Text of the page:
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We are developing a Online Ordering Website and we are planning to be completely flexible in the sense Layout can be changed, Color, Font , and in a page a component(div) can be added.

In this case whether we need to store all our View Code

for example

<div id="MenuContent">
    <div>
        <h4>
            Your Order</h4>
        <hr />
        <%if (Model != null)
          {  %>
        <table width="100%">
            <thead>
                <tr>
                    <th>
                        Item
                    </th>
                    <th>
                        Quantity
                    </th>
                    <th>
                        Price
                    </th>
                    <th>
                        Remove
                    </th>
                    <th>
                        Total
                    </th>
                </tr>
            </thead>

......

in the database or we can just store the div id and based on that load a view which is avalaible in the file system. Any Pointers is greatly appreciated.

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3 Answers

It really depends on how flexible. If yopu want to simply be able to apply site wide themes then you can create the HTML code with standard class names and construct one or more CSS files that make up your THEME. Then to add a new theme, make a copy of your CSS files and modify.

If on the other hand you want individual users to create there own look then storing this in the database will be more appropriate.

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Please clarify what you're trying to do and what system you're trying to do it on.

In general, you don't want to be saving HTML to a database...

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Why do you claim storing HTML in a database unwanted? –  Sonny Mar 11 '10 at 14:57
    
The reason why I need is to make the UI more flexible. But I need to know the disadvantageous of storing the content in the database. Going Forward we like to store all the views and partial view in the database. But like to no exactly what is the disadvantage of it. –  lee Mar 11 '10 at 15:07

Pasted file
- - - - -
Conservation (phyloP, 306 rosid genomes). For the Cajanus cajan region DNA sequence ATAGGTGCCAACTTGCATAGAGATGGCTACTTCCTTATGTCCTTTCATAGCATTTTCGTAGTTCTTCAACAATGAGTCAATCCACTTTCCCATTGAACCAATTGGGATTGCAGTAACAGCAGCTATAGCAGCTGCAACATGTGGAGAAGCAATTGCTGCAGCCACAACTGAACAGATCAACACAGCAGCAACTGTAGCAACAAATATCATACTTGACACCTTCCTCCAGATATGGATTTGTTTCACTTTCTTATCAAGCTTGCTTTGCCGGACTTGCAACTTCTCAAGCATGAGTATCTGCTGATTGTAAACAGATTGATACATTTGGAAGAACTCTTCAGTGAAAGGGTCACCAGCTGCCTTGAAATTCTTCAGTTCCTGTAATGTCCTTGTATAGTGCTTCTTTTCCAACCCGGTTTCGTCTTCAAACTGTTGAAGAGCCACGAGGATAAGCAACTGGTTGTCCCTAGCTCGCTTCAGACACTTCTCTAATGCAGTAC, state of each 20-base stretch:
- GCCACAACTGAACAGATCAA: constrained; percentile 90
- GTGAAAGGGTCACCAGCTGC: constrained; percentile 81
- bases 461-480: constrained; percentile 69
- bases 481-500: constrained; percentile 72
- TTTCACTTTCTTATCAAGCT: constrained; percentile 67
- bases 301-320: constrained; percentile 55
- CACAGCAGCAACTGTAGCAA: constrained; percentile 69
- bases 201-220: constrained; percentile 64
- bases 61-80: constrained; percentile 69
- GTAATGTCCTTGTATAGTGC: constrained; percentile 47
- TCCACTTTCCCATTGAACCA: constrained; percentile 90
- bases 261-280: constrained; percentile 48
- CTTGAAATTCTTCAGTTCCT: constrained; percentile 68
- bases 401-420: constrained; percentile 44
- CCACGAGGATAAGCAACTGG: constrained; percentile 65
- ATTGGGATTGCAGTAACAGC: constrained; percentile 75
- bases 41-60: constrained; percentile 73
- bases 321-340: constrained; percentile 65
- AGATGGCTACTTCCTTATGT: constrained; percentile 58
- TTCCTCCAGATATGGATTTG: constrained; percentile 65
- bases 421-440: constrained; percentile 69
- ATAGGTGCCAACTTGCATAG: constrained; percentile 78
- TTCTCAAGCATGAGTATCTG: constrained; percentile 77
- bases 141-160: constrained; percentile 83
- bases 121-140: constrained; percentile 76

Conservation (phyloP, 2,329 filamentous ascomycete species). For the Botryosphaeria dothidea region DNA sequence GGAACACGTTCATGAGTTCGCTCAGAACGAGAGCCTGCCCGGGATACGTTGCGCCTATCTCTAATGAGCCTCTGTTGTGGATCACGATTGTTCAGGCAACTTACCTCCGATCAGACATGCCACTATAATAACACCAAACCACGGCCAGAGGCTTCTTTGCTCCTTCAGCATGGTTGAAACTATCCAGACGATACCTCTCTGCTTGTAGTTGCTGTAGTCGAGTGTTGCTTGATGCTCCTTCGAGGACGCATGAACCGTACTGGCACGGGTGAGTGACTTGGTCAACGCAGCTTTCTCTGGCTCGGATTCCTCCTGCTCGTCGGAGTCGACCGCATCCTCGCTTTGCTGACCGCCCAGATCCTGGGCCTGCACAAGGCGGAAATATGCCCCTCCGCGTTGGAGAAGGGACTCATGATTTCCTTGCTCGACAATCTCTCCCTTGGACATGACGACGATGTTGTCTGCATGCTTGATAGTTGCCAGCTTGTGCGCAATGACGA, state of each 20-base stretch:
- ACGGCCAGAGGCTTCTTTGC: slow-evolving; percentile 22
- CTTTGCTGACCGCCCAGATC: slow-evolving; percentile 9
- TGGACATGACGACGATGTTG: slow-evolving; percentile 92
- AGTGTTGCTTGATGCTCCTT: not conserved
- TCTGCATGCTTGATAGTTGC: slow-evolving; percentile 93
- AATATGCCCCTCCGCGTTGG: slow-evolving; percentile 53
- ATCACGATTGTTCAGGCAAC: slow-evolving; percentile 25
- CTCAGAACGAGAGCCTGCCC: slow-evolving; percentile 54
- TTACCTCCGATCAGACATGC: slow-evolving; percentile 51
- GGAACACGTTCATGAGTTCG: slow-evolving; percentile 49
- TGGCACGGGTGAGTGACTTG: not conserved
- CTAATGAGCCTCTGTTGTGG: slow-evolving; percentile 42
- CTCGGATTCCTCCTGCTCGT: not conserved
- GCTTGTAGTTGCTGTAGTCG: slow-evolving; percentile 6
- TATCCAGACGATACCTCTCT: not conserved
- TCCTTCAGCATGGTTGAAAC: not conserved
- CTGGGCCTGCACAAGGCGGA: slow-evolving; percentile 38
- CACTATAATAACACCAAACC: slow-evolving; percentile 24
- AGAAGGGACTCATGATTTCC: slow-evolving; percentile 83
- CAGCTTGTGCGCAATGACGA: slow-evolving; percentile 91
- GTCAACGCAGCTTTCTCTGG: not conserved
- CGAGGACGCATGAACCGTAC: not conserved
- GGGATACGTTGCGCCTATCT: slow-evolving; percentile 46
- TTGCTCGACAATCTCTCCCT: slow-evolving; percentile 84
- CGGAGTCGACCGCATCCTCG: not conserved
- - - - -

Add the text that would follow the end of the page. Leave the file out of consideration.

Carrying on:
It sounds like you're considering storing pre-generated HTML for each user in a database so they can customize the appearance of certain pages...is that right? This is going to result in an awful lot of entries in your database, and an expensive I/O operation each time any user requests a page. –  MHarrison Mar 11 '10 at 15:15
    
If the performance is only the constraint I can cache the data right. Any other downfalls of this idea and we are planning to use ASp.NET MVC. –  lee Mar 11 '10 at 15:19
    
And One more point the html stored are not static they are dynamic too. –  lee Mar 11 '10 at 15:21
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What Lee is trying to do is to actually store what would otherwise be aspx files as content in his database. This can be beneficial if you need maximum flexibility in allowing users (or at least non-developers) to be able to customize the site without code changes. Note also that there is ASP.NET markup in his 'file'. Typically the ASP.NET system will load these files from disk when requested and compile it for the CLR. Once compiled, further requests for the same content will reference the compiled code instead of loading the file again; at least until the file changes again. This brings up several technical hurdles to overcome, such as how to get the system to allow you to override the built-in behavior of looking in the file system for the aspx file and instead retrieve the data yourself from your database. There are discussions online about how this can be done. Then there's the question of how to allow the system to still cache the compiled assemblies and a few others come to mind.

But if these technical hurdles can be solved this seems like a very flexible approach if flexibility is the ultimate goal. As far as storing data in a database, that's what databases do, even if there are an awful lot of entries. DB file I/O can be mitigated by caching the content as any high-performance system would probably already be doing with other content. Aren't there already examples of systems that store all of a system's UI as content? I would think some of the more flexible CMS systems must do this already.

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